Walintukan v. SBE Entertainment Group, LLC et al

Filing 52

ORDER GRANTING MOTION FOR LEAVE TO FILE FIRST AMENDED COMPLAINT by Judge Jon S. Tigar granting 43 Motion to Amend/Correct. (wsn, COURT STAFF) (Filed on 2/15/2017)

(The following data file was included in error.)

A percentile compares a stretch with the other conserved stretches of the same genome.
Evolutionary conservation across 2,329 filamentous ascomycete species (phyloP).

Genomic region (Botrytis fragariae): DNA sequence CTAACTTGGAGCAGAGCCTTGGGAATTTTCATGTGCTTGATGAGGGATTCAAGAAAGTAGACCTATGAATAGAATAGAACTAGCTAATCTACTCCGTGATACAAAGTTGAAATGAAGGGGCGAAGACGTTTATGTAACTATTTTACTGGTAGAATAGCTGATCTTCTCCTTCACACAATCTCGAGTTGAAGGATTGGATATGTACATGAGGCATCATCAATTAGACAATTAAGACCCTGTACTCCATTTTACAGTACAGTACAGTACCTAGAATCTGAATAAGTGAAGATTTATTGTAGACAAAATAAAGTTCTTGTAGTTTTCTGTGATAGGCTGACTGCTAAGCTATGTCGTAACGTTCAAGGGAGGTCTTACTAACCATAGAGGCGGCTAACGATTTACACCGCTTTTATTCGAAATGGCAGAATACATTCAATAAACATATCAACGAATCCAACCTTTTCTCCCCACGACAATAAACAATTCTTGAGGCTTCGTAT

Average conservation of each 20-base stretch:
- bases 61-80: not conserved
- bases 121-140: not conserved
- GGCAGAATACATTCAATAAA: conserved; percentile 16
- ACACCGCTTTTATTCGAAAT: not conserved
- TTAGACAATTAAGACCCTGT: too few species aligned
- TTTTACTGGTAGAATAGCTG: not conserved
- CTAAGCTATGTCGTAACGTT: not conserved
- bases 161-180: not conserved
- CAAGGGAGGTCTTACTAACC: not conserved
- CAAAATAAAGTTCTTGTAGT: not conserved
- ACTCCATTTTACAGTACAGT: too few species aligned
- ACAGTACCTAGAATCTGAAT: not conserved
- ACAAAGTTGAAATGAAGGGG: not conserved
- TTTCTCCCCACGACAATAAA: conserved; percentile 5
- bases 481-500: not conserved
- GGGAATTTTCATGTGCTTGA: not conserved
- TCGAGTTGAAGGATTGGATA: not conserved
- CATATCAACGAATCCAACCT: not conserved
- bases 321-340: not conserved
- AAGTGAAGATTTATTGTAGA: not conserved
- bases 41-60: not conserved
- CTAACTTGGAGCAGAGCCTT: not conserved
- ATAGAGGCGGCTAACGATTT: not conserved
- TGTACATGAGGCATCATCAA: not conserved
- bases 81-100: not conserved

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1 2 3 4 UNITED STATES DISTRICT COURT 5 NORTHERN DISTRICT OF CALIFORNIA 6 7 DERIC WALINTUKAN, Plaintiff, 8 v. 9 10 SBE ENTERTAINMENT GROUP, LLC, et al., United States District Court Northern District of California 11 Case No. 16-cv-01311-JST ORDER GRANTING MOTION FOR LEAVE TO FILE FIRST AMENDED COMPLAINT Re: ECF No. 43 Defendants. 12 Before the Court is Plaintiff’s Motion for Leave to file a First Amended Complaint (FAC) 13 14 in this putative class action. ECF No. 44. Defendants SBE Entertainment Group, LLC (SBE), 15 6021 Hollywood Investors, LLC and 6021 Hollywood Operating Company, LLC (collectively, 16 “Defendants”) oppose the motion. ECF No. 47. The Court will grant the motion. 17 I. 18 FACTUAL AND PROCEDRUAL BACKGROUND On February 16, 2016, Plaintiff filed this putative class action lawsuit against Defendants 19 in state court, alleging a violation of the Telephone Consumer Protection Act (“TCPA”). ECF No. 20 1, Ex. A. Specifically, Plaintiff alleged in his first Complaint that Defendants violated the TCPA 21 by using an Automatic Telephone Dialing System (ATDS) to send Plaintiff text messages that he 22 did not consent to receiving. Id. On March 16, 2016, Defendants removed the case from state 23 court to the District Court for the Northern District of California pursuant to 28 U.S.C. §§ 1441 24 and 1446. ECF No. 1 at 2. 25 In a “Further Joint Case Management Statement” filed October 17, 2016, Plaintiff 26 informed Defendants of his intent to make a motion to amend the complaint after learning new 27 facts from responses to interrogatories and document production requests. ECF No. 39; ECF No. 28 43 at 14-15. The parties filed a Joint Stipulation on October 19, 2016 and proffered a briefing 1 schedule with regard to the motion to amend. ECF No. 40. The Court adopted the parties’ 2 stipulation and issued an order setting the briefing schedule on October 20, 2016. ECF No. 41 & 3 36. Plaintiff filed a timely motion to amend and attached a proposed FAC, which would (1) add a 4 defendant, Spoonful Management LLC, who was identified by Defendants as the sender of the 5 text messages during discovery responses, (2) clarify when text messages were received as 6 revealed by discovery in September 2016, and (3) otherwise align substantive allegations and the 7 class definition with those recently revealed facts. Id. Defendants filed a timely opposition. ECF 8 No. 47. 9 II. LEGAL STANDARD Under Federal Rule of Civil Procedure 15(a)(2), a “court should freely give leave [to 10 United States District Court Northern District of California 11 amend] when justice so requires.” Fed. R. Civ. P. 15(a)(2). The Court considers five factors in 12 deciding a motion for leave to amend: bad faith, undue delay, prejudice to the opposing party, 13 futility of amendment, and whether the plaintiff has previously amended his complaint. In re W. 14 States Wholesale Natural Gas Antitrust Litig., 715 F.3d 716, 738 (9th Cir. 2013). The rule is “to 15 be applied with extreme liberality.” Eminence Capital, LLC v. Aspeon, Inc., 316 F.3d 1048, 1051 16 (9th Cir. 2003) (quoting Owens v. Kaiser Found. Health Plan, Inc., 244 F.3d 708, 712 (9th Cir. 17 2001)). Generally, a court should determine whether to grant leave indulging “all inferences in 18 favor of granting the motion.” Griggs v. Pace Am. Grp., Inc., 170 F.3d 877, 880 (9th Cir. 1999). 19 “Courts may decline to grant leave to amend only if there is strong evidence of ‘undue delay, bad 20 faith or dilatory motive on the part of the movant, repeated failure to cure deficiencies by 21 amendments previously allowed, undue prejudice to the opposing party . . . , [or] futility of 22 amendment, etc.’” Sonoma Cnty. Ass'n of Retired Emps. v. Sonoma Cnty., 708 F.3d 1109, 1117 23 (9th Cir. 2013) (quoting Foman v. Davis, 371 U.S. 178, 182 (1962)). 24 III. 25 26 DISCUSSION Defendants argue Plaintiff’s motion should be denied due to futility, undue delay, and prejudice to the Defendants. ECF No. 47. 27 A. Futility 28 Defendants argue that amendment would be futile because Plaintiff consented to receive 2 1 the alleged text messages, Plaintiff is not a proper class representative, and Plaintiff failed to 2 allege sufficient facts regarding the ATDS. ECF No. 47 at 8-18. 3 “Under Rule 15(a), ‘[i]f the underlying facts or circumstances relied upon by a plaintiff 4 may be a proper subject of relief, he ought to be afforded an opportunity to test his claim on the 5 merits.’” Allen v. Bayshore Mall, No. 12–cv–02368–JST, 6441504 WL 2013, at *5 (N.D. Cal. 6 Dec. 9, 2013) (quoting Foman, 371 U.S. at 182). For this reason, denial of a motion for leave to 7 amend on the ground of futility “is rare and courts generally defer consideration of challenges to 8 the merits of a proposed amended pleading until after leave to amend is granted and the amended 9 pleading is filed.” Clarke v. Upton, 703 F.Supp.2d 1037, 1043 (E.D. Cal. 2010) (citing Netbula, 10 LLC v. Distinct Corp., 212 F.R.D. 534, 539 (N.D. Cal. Jan 15, 2003)). The Court, however, has discretion to deny leave to amend when a plaintiff’s amendment United States District Court Northern District of California 11 12 would be futile because he or she has no standing or fails to state facts upon which relief can be 13 granted. Moore v. Kayport Package Exp., Inc., 885 F.2d 531, 539 (9th Cir. 1989) (Ninth Circuit 14 affirmed the district court’s denial of a third leave to amend, finding that the proposed amendment 15 was virtually the same as the claim that had been previously dismissed); Roth v. Garcia Marquez, 16 942 F.2d 617, 628 (9th Cir. 1991) (“the plain language of the letter, which required Garcia 17 Marquez's signature and failed to include essential terms, and the existence of the long-form 18 agreement vitiate whatever else appellant could bring up in an amended complaint.”). 19 1. Consent 20 Defendants, relying on extrinsic evidence produced during discovery,1 allege that Plaintiff 21 clearly and expressly consented to receive text messages when he purchased a ticket to an event at 22 Create Nightclub and provided his phone number without stating an explicit limitation to the use 23 of it. ECF. No. 47 at 4-5. Defendants’ argument ignores the rule that a court can look only to the 24 facts pled in a proposed amendment in deciding whether to grant leave to amend. Nordyke v. 25 King, 644 F.3d 776, 788 n.12 (9th Cir. 2011), on reh'g en banc, 681 F.3d 1041 (9th Cir. 2012) 26 (“the ‘proper test to be applied when determining the legal sufficiency of a proposed amendment 27 1 28 Defendants rely on several extrinsic documents, including a copy of an email sent to Plaintiff, confirming his ticket purchase. See ECF 47-1, Ex. A–J ¶¶ 2–11. 3 1 is identical to the one used when considering the sufficiency of a pleading challenged under Rule 2 12(b)(6).’”(internal citation omitted)). Plaintiff’s FAC alleges that he provided his phone number 3 to a third-party broker and not to Defendants. ECF No. 43-1 ¶ 13. Since the Court only considers 4 the facts pled in the proposed amendment, Plaintiff sufficiently alleges that he did not consent to 5 receiving text messages from Defendants.2 6 2. Class Defendants also argue amendment is futile because Plaintiff is not representative of the 7 entire class. ECF No. 47 at 15. Defendants contend Plaintiff did not receive text messages from 9 Defendants after October 16, 2013, the date when the definition of consent under the TCPA was 10 reinterpreted to create a higher threshold for consent. ECF No. 47 at 15; In the Matter of Rules 11 United States District Court Northern District of California 8 and Regulations Implementing the Telephone Consumer Protection Act, 27 F.C.C.R. 1830 (2012). 12 Plaintiff argues that Defendants may not raise this issue until certification. ECF No. 50 at 15. This argument is premature. The Court will not address whether Plaintiff adequately 13 14 represents the putative class, and thus whether certification is proper, on a motion to amend. See 15 Vinole v. Countrywide Home Loans, Inc., 571 F.3d 935, 942 (9th Cir. 2009) (“[O]ften the 16 pleadings alone will not resolve the question of class certification and . . . some discovery will be 17 warranted.”). If Defendants want to challenge certification, they can “file [their] motion to deny 18 class certification before the close of discovery and before the pretrial motion deadline,” not make 19 their arguments in opposition to a motion to amend. Id. at 944. The Court will not deny 20 amendment based on issues related to class certification. 21 3. ATDS Plaintiff has also sufficiently alleged that Defendants employed the use of an ATDS. 22 23 Defendants argue that the FAC contains no evidence that the texts were sent using equipment 24 within the scope of an ATDS. ECF No. 47 at 17. Defendants rely on Flores v. Adir Int'l, LLC, 25 No. CV1500076ABPLAX, 2015 WL 4340020, at *3 (C.D. Cal. July 15, 2015). In Flores, the 26 27 28 2 Furthermore, even if the Court were to consider Defendant’s extrinsic evidence on the merits, Plaintiff notes that Defendant has not provided the document through which Plaintiff provided his consent. ECF No. 50 at 11. 4 1 plaintiff brought suit alleging that text messages related to debt collection violated the TCPA. Id. 2 at *1. The defendants moved to dismiss the suit because the plaintiff failed to allege that the 3 defendants were using an ATDS. Id. at *3. The Court agreed with the defendants on two 4 grounds. Id. First, the plaintiff was vague in alleging the type of equipment used by the 5 defendants. Id. Second, none of the text messages the plaintiff had received were generic and 6 impersonal because they included a reference number to his claim. Id. Given that the alleged 7 content of the messages in this case, ECF No. 43-1 ¶ 14, appears impersonal and does not contain 8 any personally identifying information, the Court agrees with the Plaintiff that this case is 9 distinguishable from Flores. 10 Defendants also rely on the fact that Plaintiff failed to describe the type of equipment used United States District Court Northern District of California 11 to send the text messages. ECF No. 47 at 17. In light of the factors considered under Flores, the 12 generic nature of the text messages Plaintiff received are sufficient to state a claim pursuant to the 13 TCPA. See ECF No. 43-1 ¶ 14; Flores, 2015 WL 4340020, at *5 (“[P]laintiffs alleging the use of 14 a particular type of equipment under the TCPA are generally required to rely on indirect 15 allegations such as the content of the message, the context in which it was received, and the 16 existence of similar messages, to raise an inference that an automated dialer was utilized.” 17 (internal citation omitted)). 18 B. 19 Plaintiff did not unduly delay in asking for a motion to amend the complaint because the 20 FAC is based largely on information learned during discovery. Defendants argue that the Court 21 should follow Jackson v. Bank of Hawaii, 902 F.2d 1385, 1388 (9th Cir. 1990) (internal citations 22 omitted). There, the plaintiff failed to explain what facts learned during discovery motivated the 23 amended complaint. Id. at 1388. The plaintiff also waited almost a year after the relevant 24 discovery to file the amended complaint. Id. 25 Undue Delay The motion before the Court is distinguishable from Jackson. This is Plaintiff’s first 26 amendment. ECF No. 43. His primary motivation for asking for leave to amend is to align his 27 claim with the correct applicable regulation. Id. at 22-23. Defendants’ response to discovery 28 revealed that the text messages at issue were sent sometime between September 20, 2013 and 5 1 October 15, 2013. Id. As of October 16, 2013, the rules as to what constitutes proper consent 2 under the TCPA changed.3 See ECF No. 1. Plaintiff told Defendants of his intention to amend 3 the complaint after learning that the only documentary evidence indicated the text messages 4 Plaintiff received were sent in September 2013, before the new rule. ECF No. 43 at 10, 23. The 5 stipulated dates for briefing on the motion to amend the complaint were set promptly after the case 6 management conference. See ECF No. 46. Waiting a few weeks to inform Defendants and the 7 Court of his intention to file a motion to amend his complaint does not constitute an undue delay. Nor is the Court persuaded that Plaintiff could have performed better due diligence to learn 8 9 when the text messages were sent. ECF No. 47 at 18-19. The FAC amends the complaint based on information learned during discovery that the Plaintiff cannot be expected to have learned 11 United States District Court Northern District of California 10 independently. 12 C. Prejudice 13 “[T]he consideration of prejudice to the opposing party [ ] carries the greatest weight” in 14 the Court's analysis. Eminence Capital, LLC v. Aspeon, Inc., 316 F.3d 1048, 1052 (9th Cir. 15 2003). Defendants argue that Plaintiff's motion should be denied because of the significant 16 potential for prejudice resulting from the delayed amendment. ECF No. 47 at 20. The essence of 17 Defendants’ argument is that the suit was filed three years after the alleged texts were sent, which 18 makes finding evidence of the initial transaction difficult. Id. This difficulty, Defendants argue, is 19 prejudicial. Id. Unless Plaintiff’s complaint was filed after the statute of limitations for the TCPA 20 claim had elapsed, however, this is not a significant factor. See, Lofton v. Verizon Wireless 21 (VAW) LLC, 308 F.R.D. 276, 281 (N.D. Cal. June 18, 2015) (“The TCPA has a four-year statute 22 of limitations.”). Since Plaintiff brought suit within the statute of limitations, the Court rejects the 23 Defendants’ argument that Plaintiff’s delay in bringing suit has caused them such prejudice as to 24 deny leave to amend. Some initial discovery has been performed, but continuing litigation is not alone sufficient 25 26 3 27 28 Prior to October 16, 2013, “[t]he Federal Communications Commission (“FCC”) [ ] determined that ‘persons who knowingly release their phone numbers have in effect given their invitation or permission to be called at the number which they have given, absent instructions to the contrary.’” Baird v. Sabre, Inc., 636 F. App'x 715, 716 (9th Cir. 2016). 6 1 to prejudice the Defendants. See Genentech, Inc. v. Abbott Labs., 127 F.R.D. 529, 531 (N.D. Cal. 2 Mar. 29, 1989). Contrary to Defendants’ argument that “[i]n all events, requiring defendants to 3 continue wasting time and money defending plaintiff’s inevitably doomed claims is clear 4 prejudice,” ECF No. 47 at 20, the Court has concluded that Plaintiff has stated a claim. 5 Therefore, the Defendants have not shown they will be substantially prejudiced by continued 6 litigation. CONCLUSION 7 8 For the foregoing reasons, Plaintiff’s motion for leave to amend the Complaint is granted. 9 IT IS SO ORDERED. 10 Dated: February 15, 2017 United States District Court Northern District of California 11 12 13 ______________________________________ JON S. TIGAR United States District Judge 14 15 16 17 18 19 20 21 22 23 24 25 26 27 28 7